- 17 September 2020
- Posted by: Cllr Sean Fitzsimons
- Category: Buses, Latest News, Low Traffic Neighbourhoods, Roads, Transport
The case for Active Travel
“The government expects local authorities to make significant changes to their road layouts to give more space to cyclists and pedestrians”Grant Shapps, Secretary of State for Transport, May 2020.
Croydon Council supports the Government new policy of promoting Active Travel across the country. The government stated its aim was to reduce the number of short trips made by people in cars, which could better be done on foot or by bike. Active Travel ensures the roads don’t clog up again, help relieve pressure on buses and trams, and encourages a healthier form of travel that benefits the environment. Croydon’s support for active travel goes back many years, including the recent adoption of 20 mph speed limits on all our residential roads.
Streetspace Improvement Programme
To encourage walking and cycling Croydon Council has already undertaken several road space changes across Croydon, including some in the Addiscombe area. Croydon’s Streetspace Improvement Programme (CSIP) low traffic initiatives include closing the junction of Kemerton Road and Jesmond Road, and the closure of Dalmally Road junction with Blackhorse Lane. Croydon is also widening some pavements to allow increased social distancing on busy shopping parades.
The Council is looking at road space re-allocation proposals, which benefits the wider community. You can make your suggestions directly to the Council using the feedback form on the Croydon’s website. Residents, councillors and Council officers, have suggested the following ideas, and we would like to hear your views on these and if you have any new suggestions. Please note that a do-nothing proposal is not an option, as the government has made it very clear that it expects Councils to take bold action.
Your Comments and Suggestions
Please email us your views and new suggestions at [email protected]
To create a playstreet with additional green planting on this short link road between Tunstall Road and Addiscombe Court Road. There are no houses on this road, and under the proposal access to the garages would be maintained. You can see an example of what this could look like at Van Gogh Walk in Lambeth.
A232 Red Route Protected Cycle Lanes:
On Fairfield Road, Chepstow Road, Addiscombe Road, Shirley Road, Wickham Road: the A232 red route is a road controlled by Transport for London and currently has unprotected cycle lanes along its whole length from Shirley to East Croydon. Thousands of residents along the route would benefit from a reasonably flat protected cycle route between West Wickham, Shirley and Croydon. Protected cycle lanes would have a little adverse impact on drivers, as the road is wide for single carriageway, and the protected cycle lanes may actually reduce some of the high speeds this route already endures outside rush hour. Vehicle access to people’s homes would also be maintained.
Closure of junction of Leslie Park Road with Lower Addiscombe Road:
Leslie Park Road is part of the London Cycle Network that provides a low-traffic route between East Croydon to Addiscombe and South Norwood. Cars and Taxis use this road as a shortcut looking to avoid the Leslie Arms Roundabouts, and the closure of the junction would stop this, and make the road safer for pedestrians and cyclists. Vehicles could still access the streets off Leslie Park Road via Cherry Orchard Road.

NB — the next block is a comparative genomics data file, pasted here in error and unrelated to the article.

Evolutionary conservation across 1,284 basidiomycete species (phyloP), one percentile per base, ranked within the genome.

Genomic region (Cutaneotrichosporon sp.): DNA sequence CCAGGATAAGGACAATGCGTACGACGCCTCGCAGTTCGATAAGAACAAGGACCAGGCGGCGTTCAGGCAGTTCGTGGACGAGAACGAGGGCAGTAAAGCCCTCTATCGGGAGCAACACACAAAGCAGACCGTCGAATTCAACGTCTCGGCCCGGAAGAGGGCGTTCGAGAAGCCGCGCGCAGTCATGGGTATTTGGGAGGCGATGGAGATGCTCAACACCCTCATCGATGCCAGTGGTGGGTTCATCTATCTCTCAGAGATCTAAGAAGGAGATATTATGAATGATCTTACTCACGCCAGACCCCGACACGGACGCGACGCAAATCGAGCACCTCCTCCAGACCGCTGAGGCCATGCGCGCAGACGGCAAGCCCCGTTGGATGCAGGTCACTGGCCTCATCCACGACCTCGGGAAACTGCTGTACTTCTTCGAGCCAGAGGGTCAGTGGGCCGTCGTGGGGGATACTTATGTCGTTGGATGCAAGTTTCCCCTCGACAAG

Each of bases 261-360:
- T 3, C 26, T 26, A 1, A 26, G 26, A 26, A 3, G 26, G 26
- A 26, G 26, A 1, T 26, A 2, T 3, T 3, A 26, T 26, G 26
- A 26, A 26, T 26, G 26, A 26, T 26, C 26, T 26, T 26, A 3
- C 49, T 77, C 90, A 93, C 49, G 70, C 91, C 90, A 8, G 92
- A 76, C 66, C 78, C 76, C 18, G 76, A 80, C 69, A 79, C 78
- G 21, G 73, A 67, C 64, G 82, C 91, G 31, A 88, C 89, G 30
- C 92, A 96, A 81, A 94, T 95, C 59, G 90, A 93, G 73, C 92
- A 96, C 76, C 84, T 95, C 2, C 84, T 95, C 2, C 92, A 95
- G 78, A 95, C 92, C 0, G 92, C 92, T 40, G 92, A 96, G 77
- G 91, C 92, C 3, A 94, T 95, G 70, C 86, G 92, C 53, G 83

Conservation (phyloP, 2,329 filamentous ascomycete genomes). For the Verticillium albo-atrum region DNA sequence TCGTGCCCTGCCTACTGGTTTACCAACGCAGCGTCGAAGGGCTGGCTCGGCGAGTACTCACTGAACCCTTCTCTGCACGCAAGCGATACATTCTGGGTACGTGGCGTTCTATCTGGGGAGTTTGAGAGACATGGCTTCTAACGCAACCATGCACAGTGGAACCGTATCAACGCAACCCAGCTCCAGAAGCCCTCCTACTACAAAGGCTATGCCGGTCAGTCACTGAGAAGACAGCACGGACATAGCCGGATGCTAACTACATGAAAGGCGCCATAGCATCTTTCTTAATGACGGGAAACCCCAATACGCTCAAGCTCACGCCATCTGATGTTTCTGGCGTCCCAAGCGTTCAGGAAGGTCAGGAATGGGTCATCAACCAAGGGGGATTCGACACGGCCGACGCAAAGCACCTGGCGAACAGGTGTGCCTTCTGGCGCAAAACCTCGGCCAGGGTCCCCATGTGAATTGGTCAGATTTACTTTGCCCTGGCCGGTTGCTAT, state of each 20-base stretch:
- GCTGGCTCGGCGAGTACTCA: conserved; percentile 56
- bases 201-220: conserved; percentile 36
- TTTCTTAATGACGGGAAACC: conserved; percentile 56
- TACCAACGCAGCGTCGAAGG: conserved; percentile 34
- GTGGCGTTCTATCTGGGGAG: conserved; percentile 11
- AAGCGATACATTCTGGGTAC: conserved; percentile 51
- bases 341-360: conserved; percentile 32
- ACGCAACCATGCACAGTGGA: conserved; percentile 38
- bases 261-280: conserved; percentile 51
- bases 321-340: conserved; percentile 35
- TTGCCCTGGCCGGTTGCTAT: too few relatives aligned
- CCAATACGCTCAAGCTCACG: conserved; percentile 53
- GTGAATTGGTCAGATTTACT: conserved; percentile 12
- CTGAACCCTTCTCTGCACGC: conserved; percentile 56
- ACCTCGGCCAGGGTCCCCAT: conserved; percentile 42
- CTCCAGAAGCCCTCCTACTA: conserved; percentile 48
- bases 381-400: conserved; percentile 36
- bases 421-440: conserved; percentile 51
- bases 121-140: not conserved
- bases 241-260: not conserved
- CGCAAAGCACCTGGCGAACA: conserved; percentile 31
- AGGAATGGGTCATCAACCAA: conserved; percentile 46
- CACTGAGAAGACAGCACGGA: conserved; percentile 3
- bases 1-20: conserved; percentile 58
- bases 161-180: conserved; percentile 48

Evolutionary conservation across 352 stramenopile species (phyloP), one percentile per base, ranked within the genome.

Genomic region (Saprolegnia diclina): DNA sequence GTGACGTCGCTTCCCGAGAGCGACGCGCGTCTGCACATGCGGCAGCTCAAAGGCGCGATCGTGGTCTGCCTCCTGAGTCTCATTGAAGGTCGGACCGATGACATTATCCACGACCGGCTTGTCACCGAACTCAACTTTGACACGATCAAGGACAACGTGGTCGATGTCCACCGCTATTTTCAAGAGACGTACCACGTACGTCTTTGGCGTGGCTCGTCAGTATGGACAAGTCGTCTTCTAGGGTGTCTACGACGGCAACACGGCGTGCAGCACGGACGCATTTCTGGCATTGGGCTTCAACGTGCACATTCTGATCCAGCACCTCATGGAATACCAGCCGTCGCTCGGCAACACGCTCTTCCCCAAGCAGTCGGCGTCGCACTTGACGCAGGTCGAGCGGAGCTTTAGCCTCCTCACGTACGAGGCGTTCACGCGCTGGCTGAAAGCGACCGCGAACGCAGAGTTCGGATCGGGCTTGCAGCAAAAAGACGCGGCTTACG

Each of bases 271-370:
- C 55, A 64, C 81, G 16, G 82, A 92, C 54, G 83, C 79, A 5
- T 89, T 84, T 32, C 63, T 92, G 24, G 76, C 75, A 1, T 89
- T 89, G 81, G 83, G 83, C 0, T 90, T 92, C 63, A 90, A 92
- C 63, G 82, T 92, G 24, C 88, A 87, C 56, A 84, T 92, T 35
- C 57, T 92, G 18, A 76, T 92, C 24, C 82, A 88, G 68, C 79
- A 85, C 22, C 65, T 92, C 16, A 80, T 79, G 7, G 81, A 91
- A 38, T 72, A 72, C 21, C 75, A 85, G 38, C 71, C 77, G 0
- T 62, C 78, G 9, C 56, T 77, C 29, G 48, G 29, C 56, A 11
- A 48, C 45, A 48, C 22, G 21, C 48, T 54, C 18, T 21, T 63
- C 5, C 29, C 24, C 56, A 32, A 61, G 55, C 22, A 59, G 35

Bus Gate at Robert Fitzroy School on Davidson Road:
Over the years residents of Davidson Road voiced their concerns about the volume of vehicles using the road, and the high number of speeding cars, especially at night and early morning. Your local councillors have responded to these requests for help by funding two Speed-Visors on Davidson Road from the Community Ward Budget, which both logs the number of cars and their speeds, and flashes warnings to drivers if they are over the speed limit. The speed visors shows that over 6000 vehicles travel in both directions each weekday on this residential road. The bus gate proposal at the school would reduce this volume of traffic as drivers travelling from Lower Addiscombe Road to South Norwood, or vice-versa, would need to use Morland Road.
Residents have told councillors that during the pandemic the issue of speeding cars hasn’t decreased. This proposal would allow the street to remain as two-way on either side of the Bus Gate, without installing new speeds humps. It would ensure that the 410 bus could continue to use this road, and to make social distancing easier the Council could also widen the pavement outside the school. To make sure that residents within the area of the bus gate on Davidson Road can access their homes at all times, the Council would give them special permission to pass through the bus gate at all times.
Morland Road outside new Ark Blake Secondary School:
The suggestion is to install a new Zebra Crossing on Morland Road near the junction with Stretton Road. The Zebra Crossing would provide a safe crossing place for children taking the northbound 197 bus.
Increase the pavement space outside Woodside Primary School on Morland Road.
Woodside School has over 1000 pupils attending it on an ordinary school day, and the pavement outside the school is not very wide. The idea would be to widen the pavement outside the school to allow better social distancing.
“The government expects local authorities to make significant changes to their road layouts to give more space to cyclists and pedestrians” Grant Shapps, Secretary of State for Transport, May 2020.
Increase the pavement space outside Ark Oval School on Cherry Orchard Road:
The entrance to Ark Oval is on a busy main road, and the space for parents and children entering or leaving the school is not very wide. The idea would be to widen the pavement outside the school. Again, to increase social distancing.